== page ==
Often, youth are not given the opportunity to speak up about their cases and placements. If they try to speak up, they are shut down quickly. The court should be the place where youth can be heard freely without repercussions from adults who may be present. This can be an emotional time for youth and they can feel pulled in many directions—afraid to hurt their foster parents, biological parents, etc. At times they can be scared to open up and let the judge know what is really going on, so they say nothing. At times, they need the opportunity to speak with the judge without fear of repercussions from adults. Having a court reporter or a trusted adult present while speaking privately with the judge are simple ways to overcome these concerns.2
If properly informed about the court process, youth understand that they will not get their way just because they are in court. Most youth understand that just because they want something to happen doesn’t mean it will. Simply having the opportunity to have their voices heard, and have the judge consider their wishes will make a big difference in how they approach their plans. Giving them the opportunity to speak lets them be involved in their cases, regardless of the outcome.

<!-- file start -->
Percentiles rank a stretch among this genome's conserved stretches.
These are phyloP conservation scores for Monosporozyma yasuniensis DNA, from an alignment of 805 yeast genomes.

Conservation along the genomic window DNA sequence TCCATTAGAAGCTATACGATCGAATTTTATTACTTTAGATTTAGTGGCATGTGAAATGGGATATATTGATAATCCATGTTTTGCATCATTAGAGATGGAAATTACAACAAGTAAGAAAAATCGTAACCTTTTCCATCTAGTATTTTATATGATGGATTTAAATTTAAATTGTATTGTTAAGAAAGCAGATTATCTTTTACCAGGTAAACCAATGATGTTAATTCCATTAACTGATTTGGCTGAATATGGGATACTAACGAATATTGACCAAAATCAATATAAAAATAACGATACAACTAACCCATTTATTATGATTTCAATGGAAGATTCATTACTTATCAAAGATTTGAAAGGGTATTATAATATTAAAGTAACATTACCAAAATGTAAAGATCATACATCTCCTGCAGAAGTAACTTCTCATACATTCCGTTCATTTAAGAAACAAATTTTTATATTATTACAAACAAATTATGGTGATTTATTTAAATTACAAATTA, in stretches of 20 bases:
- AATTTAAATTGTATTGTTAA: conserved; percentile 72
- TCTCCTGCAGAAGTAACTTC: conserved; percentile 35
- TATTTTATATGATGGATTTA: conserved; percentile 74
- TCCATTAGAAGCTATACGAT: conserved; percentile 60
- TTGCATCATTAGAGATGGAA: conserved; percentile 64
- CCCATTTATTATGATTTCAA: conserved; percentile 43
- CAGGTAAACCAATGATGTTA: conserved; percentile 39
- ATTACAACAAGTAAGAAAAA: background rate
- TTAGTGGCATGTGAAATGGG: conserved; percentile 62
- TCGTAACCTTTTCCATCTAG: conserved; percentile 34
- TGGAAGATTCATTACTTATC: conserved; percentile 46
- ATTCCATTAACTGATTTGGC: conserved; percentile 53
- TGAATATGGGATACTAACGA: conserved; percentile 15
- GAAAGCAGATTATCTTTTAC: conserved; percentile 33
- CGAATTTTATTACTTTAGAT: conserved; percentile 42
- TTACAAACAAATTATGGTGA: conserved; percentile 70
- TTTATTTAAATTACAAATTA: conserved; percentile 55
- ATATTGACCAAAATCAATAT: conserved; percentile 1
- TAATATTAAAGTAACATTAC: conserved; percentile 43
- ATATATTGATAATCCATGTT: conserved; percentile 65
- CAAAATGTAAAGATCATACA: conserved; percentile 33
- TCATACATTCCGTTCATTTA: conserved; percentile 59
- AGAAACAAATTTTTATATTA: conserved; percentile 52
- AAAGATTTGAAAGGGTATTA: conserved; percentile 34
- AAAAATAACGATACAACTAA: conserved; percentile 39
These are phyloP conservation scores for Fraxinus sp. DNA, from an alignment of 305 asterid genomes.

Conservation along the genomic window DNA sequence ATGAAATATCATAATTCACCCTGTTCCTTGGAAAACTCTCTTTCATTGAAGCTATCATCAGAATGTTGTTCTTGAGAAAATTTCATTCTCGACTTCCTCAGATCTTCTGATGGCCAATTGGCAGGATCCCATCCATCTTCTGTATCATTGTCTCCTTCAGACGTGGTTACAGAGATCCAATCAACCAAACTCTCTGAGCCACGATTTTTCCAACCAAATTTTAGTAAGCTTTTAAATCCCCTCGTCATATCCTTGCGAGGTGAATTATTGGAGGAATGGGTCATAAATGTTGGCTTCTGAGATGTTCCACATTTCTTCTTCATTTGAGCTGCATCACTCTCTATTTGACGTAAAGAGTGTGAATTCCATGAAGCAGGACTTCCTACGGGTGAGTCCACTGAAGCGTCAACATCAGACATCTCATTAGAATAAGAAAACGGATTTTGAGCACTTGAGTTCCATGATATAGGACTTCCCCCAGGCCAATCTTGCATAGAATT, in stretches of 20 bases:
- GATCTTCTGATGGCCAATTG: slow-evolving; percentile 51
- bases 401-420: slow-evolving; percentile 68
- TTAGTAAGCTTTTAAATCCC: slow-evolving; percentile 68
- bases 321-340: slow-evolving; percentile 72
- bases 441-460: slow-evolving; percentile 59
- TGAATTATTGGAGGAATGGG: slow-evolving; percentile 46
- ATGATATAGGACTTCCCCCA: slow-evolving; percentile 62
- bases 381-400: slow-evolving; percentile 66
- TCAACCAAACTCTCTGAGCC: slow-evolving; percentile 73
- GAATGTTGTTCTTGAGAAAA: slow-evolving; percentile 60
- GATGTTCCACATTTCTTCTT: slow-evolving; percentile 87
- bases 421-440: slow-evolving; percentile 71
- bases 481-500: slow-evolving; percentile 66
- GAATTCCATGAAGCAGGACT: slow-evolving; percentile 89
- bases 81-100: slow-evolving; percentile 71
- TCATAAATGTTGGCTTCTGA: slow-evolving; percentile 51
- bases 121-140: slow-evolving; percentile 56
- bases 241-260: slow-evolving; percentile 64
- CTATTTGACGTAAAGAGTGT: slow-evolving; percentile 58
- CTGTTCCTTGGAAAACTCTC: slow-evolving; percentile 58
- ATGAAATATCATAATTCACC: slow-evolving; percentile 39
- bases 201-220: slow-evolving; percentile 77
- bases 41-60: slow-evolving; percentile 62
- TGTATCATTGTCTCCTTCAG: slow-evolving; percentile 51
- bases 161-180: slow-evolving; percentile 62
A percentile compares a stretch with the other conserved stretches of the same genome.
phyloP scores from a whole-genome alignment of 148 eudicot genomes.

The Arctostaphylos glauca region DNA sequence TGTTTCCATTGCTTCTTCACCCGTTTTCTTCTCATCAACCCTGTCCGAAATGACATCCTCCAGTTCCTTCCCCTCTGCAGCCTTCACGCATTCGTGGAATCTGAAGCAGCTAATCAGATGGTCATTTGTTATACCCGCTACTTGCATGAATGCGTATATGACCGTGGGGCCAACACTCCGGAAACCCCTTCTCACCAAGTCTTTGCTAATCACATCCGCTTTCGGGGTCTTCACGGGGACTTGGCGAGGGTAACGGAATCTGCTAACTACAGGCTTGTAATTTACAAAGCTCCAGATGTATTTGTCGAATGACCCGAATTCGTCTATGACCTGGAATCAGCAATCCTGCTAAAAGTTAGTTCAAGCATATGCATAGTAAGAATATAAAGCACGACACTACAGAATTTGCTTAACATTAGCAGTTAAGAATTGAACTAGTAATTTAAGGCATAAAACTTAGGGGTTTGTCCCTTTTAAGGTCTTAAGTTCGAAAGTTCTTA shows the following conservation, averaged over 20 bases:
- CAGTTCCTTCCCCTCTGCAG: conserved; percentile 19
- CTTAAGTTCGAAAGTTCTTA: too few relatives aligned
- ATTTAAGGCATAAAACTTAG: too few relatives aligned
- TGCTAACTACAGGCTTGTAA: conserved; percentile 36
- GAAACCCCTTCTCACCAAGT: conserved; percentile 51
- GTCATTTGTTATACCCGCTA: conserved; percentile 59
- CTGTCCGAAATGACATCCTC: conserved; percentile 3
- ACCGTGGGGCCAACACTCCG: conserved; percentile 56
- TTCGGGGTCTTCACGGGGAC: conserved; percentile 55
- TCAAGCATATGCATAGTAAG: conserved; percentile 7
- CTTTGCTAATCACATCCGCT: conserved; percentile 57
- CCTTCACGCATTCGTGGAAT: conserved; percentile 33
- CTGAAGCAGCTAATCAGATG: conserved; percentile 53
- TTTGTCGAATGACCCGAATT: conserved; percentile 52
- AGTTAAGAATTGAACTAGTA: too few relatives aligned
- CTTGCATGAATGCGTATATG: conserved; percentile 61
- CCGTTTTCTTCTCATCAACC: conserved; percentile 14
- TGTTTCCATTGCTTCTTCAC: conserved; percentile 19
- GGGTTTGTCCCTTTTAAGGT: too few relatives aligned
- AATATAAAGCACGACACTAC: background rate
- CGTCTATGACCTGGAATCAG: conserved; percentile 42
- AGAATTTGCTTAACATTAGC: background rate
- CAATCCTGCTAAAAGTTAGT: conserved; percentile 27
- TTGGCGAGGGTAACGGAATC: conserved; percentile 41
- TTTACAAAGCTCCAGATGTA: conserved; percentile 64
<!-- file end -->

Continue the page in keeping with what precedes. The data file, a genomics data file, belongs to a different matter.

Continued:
Often youth are protected to their detriment. If the concern is that they will hear things that their parents have done, they already know because they lived through it. They have seen the drug use, the abuse, the treatments or failed treatments. It is better for them to see how their parents are actually doing, because it is better than not knowing. When they don’t see what is going on, they often come up with the worst-case scenario. Allowing their presence helps clear up fears and gives an accurate view of the case. If their parents are lying about holding up their end of the case plan, they need to hear that and understand their parents’ actions are affecting the case plan. Youth are less likely to act out against the system if they have a realistic view of what is happening.